How Weapon Durability Systems Could Enhance Gameplay If Done Well

I know that right off the bat, many people are going to disagree just based off the title of the article. One of the most common takes regarding weapon durability limits is that it does nothing but get in the way. And I can’t disagree to some extent—it can be horribly frustrating and annoying.

More than that, the argument has been made that weapon durability systems basically discourage combat altogether. If you must constantly replace your weapons—and especially if you’re carrying a better weapon with you—you’re reluctant to use it because you don’t want to use it up. Furthermore, it also encourages players to use the worst weapons possible in every battle, in fear of using up the good ones. Instead of encouraging the usage of a variety of weapons like the system is supposed to, it often ends up encouraging players to simply avoid combat. Sometimes, players even finish the game without using any of the best weapons, because they “might need it later”—indefinitely. It almost seems like weapon durability is basically the game’s way of shooting itself in the foot.

That said, the one realm in which people seem to be the most accepting of weapon durability systems is in survival games. Considering that the whole point of those games is to be desperately trying to survive in an almost impossible situation, limited supplies and weapons contributes to the feel that the games are usually going for and are thus much more acceptable for most.

But games like The Legend of Zelda: Breath of the Wild have gotten a lot of hate for its weapon durability setup. In Breath of the Wild, you go through weapons and shields extremely quickly, and they’re just broken and unusable once you’ve used them up. This game falls into that exact, problematic description that I’ve given above. Considering how great the rest of the game is, it’s unfortunate that so many people could not get past the durability system.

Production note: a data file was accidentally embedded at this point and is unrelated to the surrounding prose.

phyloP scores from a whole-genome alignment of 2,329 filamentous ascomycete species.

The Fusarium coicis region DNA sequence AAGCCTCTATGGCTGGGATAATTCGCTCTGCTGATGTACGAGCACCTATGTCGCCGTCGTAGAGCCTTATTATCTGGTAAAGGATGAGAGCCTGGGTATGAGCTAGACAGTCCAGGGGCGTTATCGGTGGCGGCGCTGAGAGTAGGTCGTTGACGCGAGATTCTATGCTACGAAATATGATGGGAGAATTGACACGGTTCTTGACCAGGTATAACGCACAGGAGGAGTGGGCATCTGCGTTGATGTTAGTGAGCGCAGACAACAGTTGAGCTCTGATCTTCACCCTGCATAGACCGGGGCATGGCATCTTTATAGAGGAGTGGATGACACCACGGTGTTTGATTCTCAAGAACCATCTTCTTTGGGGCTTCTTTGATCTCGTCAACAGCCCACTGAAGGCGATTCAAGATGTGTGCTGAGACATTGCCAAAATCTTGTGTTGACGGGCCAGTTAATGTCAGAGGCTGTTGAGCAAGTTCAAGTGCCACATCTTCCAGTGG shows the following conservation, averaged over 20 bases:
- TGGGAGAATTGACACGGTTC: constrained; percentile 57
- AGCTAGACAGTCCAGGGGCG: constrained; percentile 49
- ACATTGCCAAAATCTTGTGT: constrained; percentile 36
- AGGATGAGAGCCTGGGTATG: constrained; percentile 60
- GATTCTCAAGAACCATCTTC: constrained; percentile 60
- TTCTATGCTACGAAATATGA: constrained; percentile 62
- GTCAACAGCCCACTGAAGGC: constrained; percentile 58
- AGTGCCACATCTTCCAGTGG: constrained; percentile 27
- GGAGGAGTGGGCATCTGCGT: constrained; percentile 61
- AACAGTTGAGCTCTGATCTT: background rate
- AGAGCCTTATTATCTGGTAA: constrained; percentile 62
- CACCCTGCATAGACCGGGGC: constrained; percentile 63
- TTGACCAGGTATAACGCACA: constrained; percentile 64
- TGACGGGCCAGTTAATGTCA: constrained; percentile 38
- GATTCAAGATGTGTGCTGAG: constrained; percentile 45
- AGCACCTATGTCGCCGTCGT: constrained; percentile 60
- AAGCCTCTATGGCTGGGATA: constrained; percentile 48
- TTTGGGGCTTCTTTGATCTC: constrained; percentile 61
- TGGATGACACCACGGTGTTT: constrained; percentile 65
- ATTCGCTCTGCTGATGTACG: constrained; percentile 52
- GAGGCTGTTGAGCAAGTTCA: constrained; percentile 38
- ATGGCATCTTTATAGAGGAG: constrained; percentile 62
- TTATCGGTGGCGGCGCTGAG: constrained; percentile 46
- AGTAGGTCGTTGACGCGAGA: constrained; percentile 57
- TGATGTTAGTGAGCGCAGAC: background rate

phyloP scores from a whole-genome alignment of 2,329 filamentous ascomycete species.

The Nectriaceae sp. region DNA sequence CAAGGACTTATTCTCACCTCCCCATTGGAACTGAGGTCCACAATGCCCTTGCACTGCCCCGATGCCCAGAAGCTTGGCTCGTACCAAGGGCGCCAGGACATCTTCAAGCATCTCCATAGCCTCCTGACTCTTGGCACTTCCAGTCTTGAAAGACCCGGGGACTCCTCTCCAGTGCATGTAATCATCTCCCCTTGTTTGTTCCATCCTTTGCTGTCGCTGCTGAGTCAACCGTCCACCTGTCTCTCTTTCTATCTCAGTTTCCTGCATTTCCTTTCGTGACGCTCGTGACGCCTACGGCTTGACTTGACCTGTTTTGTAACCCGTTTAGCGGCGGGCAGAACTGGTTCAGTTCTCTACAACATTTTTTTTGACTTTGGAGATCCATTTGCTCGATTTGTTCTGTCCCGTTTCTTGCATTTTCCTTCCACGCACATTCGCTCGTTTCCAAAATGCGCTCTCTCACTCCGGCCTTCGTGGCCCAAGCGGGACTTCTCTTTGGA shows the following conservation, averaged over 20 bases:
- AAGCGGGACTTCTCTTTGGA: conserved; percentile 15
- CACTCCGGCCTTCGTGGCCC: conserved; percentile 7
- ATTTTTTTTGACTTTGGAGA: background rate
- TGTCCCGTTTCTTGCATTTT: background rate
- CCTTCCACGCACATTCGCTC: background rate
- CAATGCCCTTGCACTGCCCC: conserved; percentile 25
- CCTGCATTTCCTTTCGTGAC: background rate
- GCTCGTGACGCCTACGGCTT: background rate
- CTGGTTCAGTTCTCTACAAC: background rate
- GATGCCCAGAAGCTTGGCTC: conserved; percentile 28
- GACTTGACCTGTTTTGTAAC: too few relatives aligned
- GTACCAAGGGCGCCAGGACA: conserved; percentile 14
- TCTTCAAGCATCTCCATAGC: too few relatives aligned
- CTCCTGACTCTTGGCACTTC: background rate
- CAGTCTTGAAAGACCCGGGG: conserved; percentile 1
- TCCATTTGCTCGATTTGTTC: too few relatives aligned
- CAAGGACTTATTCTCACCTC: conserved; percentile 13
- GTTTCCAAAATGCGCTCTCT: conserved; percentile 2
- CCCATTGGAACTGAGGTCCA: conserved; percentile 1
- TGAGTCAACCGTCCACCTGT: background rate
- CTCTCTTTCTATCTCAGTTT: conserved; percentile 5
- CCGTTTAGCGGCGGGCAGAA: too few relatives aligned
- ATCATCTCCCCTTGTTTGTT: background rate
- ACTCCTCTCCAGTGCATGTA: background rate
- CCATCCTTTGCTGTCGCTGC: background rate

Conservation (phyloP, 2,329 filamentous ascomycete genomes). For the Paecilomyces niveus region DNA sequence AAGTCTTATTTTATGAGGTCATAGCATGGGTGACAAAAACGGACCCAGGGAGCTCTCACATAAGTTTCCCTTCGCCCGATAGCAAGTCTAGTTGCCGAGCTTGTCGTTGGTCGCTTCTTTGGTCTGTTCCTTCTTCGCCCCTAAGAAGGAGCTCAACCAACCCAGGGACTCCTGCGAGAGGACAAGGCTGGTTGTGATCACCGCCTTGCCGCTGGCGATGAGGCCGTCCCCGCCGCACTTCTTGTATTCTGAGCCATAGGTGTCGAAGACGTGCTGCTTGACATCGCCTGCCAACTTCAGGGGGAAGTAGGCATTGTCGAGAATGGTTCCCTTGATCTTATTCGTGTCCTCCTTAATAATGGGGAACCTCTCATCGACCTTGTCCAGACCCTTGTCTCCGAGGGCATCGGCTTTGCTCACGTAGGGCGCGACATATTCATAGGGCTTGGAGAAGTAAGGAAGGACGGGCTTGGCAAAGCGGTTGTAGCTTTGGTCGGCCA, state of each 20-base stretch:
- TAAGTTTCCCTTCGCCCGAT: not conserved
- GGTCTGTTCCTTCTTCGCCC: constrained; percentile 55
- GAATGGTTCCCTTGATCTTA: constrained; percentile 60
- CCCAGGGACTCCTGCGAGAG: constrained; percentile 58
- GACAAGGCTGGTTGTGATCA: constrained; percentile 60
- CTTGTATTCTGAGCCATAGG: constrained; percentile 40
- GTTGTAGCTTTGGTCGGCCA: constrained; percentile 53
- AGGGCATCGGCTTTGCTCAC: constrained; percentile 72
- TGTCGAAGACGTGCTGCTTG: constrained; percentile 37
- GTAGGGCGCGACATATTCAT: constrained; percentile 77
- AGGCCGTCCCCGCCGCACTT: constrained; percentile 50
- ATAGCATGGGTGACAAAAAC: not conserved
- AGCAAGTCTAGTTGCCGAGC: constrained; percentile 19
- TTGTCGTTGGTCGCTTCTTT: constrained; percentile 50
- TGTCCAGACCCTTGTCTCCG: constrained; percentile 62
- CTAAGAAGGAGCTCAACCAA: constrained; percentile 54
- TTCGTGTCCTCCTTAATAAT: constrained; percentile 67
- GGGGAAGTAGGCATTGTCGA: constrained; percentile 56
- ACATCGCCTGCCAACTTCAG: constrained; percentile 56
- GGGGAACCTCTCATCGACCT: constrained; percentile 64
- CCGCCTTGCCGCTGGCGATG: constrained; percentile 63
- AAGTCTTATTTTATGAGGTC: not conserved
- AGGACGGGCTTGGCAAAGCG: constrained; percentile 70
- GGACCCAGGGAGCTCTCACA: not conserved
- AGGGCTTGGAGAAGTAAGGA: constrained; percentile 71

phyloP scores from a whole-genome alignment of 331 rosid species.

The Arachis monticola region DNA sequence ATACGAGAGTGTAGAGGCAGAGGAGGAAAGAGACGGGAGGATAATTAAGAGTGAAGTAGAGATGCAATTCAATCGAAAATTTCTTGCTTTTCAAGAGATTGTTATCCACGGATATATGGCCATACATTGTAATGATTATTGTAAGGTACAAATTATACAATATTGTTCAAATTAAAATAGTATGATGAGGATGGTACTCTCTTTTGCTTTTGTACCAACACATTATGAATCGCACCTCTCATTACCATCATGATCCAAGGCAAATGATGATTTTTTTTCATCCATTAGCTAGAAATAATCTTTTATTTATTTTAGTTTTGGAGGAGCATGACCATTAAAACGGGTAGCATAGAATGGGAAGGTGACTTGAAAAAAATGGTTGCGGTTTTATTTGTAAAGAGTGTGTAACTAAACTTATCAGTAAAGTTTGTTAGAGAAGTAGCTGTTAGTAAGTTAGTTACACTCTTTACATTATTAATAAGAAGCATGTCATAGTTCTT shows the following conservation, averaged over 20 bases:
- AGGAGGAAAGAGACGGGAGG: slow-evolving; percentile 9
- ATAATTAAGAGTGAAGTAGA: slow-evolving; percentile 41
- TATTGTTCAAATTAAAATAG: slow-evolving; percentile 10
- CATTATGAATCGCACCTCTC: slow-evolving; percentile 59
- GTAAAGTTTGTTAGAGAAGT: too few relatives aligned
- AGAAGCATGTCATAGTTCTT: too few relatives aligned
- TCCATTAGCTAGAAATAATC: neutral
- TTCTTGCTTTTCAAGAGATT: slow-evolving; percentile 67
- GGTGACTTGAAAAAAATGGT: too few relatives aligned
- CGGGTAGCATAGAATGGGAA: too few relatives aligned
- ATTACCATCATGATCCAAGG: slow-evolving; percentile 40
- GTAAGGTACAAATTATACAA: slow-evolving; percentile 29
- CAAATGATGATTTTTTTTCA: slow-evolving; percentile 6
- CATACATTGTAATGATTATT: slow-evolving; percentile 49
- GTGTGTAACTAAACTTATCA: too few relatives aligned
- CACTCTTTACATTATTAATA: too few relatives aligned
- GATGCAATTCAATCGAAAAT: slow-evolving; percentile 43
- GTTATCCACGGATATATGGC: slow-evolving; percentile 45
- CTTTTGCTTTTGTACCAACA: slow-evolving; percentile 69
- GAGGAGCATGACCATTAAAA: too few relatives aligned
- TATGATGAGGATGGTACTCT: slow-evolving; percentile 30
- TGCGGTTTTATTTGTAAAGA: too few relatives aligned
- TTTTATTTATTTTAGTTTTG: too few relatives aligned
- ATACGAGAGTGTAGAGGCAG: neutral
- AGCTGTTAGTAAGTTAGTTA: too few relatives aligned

However, this is not to say that durability systems should just be eliminated entirely. In fact, when done right, they can make gameplay feel more realistic in a way that isn’t infuriating. For starters, apart from survival games, weapons can still have a durability limit without breaking. Or perhaps eventually they will break, but you’re able to keep tabs on how worn out your weapons are, and you can choose to go and repair them before they get close to breaking entirely. This would keep the realism element without making the player feel like they need to entirely avoid using their better weapons. This would also avoid the aggravating part where you must constantly be finding new ones to pick up (though you likely would need to be gathering supplies as you progress through the game, to have the materials to fix weapons later).

Another way to enhance weapon durability would be by incorporating a way to upgrade the weapons, such that they take longer to break or wear down. In fact, a game in which you really have a choice for how to spend time and resources to deal with weapon durability would be the most ideal. For those that would rather not spend time constantly looking for new weapons, they could upgrade the ones that they have. If others would rather not bother with that, there would still be a lot of opportunities to pick up other weapons along the way.

Some games have definitely used weapon durability systems better than others. Dying Light, for example, allows for repairing and upgrading weapons. In Monster Hunter, your weapons become less sharp as you use them, limiting what you can cut through, but the game allows for the use of whetstones in order to sharpen them again (though different weapons have different limits). The weapons in Fire Emblem break after you’ve gone through the number of uses per weapon, but most of the weapons are so easy to replace that it doesn’t become a consistent detraction from the game, it simply adds to the strategy per map.

At the end of the day, eliminating weapon durability systems entirely would also eliminate a big portion of strategy and realism from numerous games. Thus, adapting systems that allow for ways to prevent weapons from breaking entirely would resolve most players’ frustrations, and is the best win-win scenario.

Next: Why Traditional Dungeons Should Be Brought Back In The Next Legend Of Zelda Game

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Stephanie is an Editor at TheGamer, solidly aligned chaotic neutral. Though her favorite game is Fire Emblem: Three Houses, she vows to do everything in her power to one day see a Legend of Dragoon remake. Absolutely nothing can top her immense love for The Lord of the Rings.

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